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For nearly 10 years, we’ve been going beyond the norm to give people the ingredient information they need to make the right choices for themselves and their families. We have added information about skin allergens in our products as part of our commitment to transparency.


A skin allergen (also known as a dermal or contact allergen) is any substance that the immune system recognizes as a threat and attacks. But it’s important to keep in mind that the presence of a skin allergen in a product doesn’t mean it will automatically cause a person to develop an allergic sensitivity.

Skin allergies can be created or induced when a person is exposed to an allergen over time and above a certain minimum dose. This is called “induction.” After a person develops a skin allergy to a given substance, they may have a reaction like redness or a rash. This is called “elicitation.” Whether or not a reaction develops has a lot to do with the dose or the amount of exposure. At SC Johnson, we take care to use ingredients with skin allergens only in amounts so low that it would be highly unlikely to create a new skin allergy or trigger a skin allergy reaction. Still, individuals with a pre-existing skin allergy may benefit from knowing where a particular ingredient is used.


We continue looking for ways to increase the transparency of our products. Since we launched this website in 2009, we’ve progressively added details about dyes (2009), preservatives (2011) and fragrances (2012). We launched product-specific fragrance details up to 99.9% of most products in 2015 and our first air freshener collection with 100% fragrance transparency in 2016.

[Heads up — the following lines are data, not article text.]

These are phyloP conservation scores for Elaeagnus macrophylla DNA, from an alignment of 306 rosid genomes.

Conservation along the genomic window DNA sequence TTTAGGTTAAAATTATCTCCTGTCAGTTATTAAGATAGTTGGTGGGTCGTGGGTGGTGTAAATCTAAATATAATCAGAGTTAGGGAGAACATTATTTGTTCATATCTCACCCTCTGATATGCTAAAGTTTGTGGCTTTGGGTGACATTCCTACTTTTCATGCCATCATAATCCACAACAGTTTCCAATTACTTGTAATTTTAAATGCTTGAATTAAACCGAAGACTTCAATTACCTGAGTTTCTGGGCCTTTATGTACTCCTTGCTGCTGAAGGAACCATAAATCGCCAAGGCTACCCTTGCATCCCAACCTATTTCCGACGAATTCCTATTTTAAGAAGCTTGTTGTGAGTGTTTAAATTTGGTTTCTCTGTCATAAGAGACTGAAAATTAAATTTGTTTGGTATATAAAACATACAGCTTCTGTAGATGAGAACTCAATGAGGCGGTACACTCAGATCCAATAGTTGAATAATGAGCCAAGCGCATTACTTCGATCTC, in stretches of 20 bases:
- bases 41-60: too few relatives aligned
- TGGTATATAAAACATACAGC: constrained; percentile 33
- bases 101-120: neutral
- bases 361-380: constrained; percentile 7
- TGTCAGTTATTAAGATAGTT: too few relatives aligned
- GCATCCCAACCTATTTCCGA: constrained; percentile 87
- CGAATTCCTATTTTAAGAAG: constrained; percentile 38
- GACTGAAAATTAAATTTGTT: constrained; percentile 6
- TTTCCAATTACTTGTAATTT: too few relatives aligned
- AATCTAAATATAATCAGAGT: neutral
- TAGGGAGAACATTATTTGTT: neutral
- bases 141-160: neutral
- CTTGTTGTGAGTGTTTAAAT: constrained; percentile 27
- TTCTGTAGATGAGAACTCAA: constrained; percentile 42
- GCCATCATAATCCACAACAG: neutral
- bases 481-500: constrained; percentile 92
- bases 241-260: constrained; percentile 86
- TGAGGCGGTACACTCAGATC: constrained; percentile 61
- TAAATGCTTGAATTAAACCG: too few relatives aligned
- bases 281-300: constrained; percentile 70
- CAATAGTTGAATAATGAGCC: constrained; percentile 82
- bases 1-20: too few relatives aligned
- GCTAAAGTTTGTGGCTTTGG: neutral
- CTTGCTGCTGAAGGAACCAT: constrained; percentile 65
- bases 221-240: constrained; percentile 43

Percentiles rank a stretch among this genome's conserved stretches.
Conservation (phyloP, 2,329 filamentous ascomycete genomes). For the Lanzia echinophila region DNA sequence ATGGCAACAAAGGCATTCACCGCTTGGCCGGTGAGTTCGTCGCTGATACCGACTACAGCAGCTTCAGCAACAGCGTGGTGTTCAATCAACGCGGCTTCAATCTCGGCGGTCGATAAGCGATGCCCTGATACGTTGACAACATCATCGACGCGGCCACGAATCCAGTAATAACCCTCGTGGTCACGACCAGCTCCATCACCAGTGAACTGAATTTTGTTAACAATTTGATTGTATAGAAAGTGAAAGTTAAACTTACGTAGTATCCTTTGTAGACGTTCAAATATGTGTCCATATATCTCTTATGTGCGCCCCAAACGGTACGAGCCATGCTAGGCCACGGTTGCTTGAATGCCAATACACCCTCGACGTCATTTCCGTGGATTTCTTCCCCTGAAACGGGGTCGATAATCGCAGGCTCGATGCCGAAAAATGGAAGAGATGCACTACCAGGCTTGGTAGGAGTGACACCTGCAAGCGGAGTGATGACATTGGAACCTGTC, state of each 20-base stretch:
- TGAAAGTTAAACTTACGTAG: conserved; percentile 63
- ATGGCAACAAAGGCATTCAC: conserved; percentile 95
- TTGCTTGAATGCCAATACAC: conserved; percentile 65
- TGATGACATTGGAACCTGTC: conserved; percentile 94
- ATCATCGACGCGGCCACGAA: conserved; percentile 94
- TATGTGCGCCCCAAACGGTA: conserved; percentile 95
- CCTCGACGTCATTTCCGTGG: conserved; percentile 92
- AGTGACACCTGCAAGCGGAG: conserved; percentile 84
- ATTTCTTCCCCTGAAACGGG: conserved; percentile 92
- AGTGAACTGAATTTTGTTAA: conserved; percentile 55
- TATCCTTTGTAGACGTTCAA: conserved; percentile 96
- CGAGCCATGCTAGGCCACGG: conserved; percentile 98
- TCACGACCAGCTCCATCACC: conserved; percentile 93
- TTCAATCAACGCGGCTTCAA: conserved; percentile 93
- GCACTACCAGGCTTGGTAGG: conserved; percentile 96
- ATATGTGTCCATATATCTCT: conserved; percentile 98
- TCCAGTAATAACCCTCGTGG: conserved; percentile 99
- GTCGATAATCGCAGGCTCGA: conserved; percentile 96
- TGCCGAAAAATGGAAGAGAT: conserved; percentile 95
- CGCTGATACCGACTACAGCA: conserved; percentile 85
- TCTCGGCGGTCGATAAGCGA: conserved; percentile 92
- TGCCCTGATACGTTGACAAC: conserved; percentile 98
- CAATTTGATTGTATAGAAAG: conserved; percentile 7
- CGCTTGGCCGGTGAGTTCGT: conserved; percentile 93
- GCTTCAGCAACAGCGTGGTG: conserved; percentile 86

We want to give families even more information about the products they bring into their homes, so our disclosure of skin allergens goes beyond regulations in the European Union and also in the United States, where there are no rules requiring allergen transparency.


To determine what to include as a skin allergen in our disclosure, we designed a robust evaluation process with a scientific advisory group that includes experts in dermatology, immuno-toxicology, fragrance toxicology and allergens.

The expert panel that validated the study methods includes:

  • David Basketter, D.Sc., independent consultant and recognized international expert on allergy; former Director of Safety Research, Unilever
  • David Bickers, M.D., Chairman, Department of Dermatology, Columbia University
  • Peter Cadby, Ph.D., former Head of Product Safety at Firmenich
  • Axel Schnuch, M.D., University of Göttingen; retired Head of IVDK (Information Network of Departments of Dermatology)
  • Peter Thorne, Ph.D., Head of Department of Occupational & Environmental Health, University of Iowa; Director of Environmental Health Sciences Research Center

We analyzed about 3,000 data sets from public and industry sources for potential skin allergens identified on country regulatory lists, fragrance industry lists, the European Scientific Committee on Consumer Safety inputs, dermatology clinic data and individual supplier safety data sheets.

For more information on SC Johnson’s skin allergen transparency, view our press release.


*Some ingredients identified on our list share a common INCI (International Nomenclature of Cosmetic Ingredients) name and will only be listed once.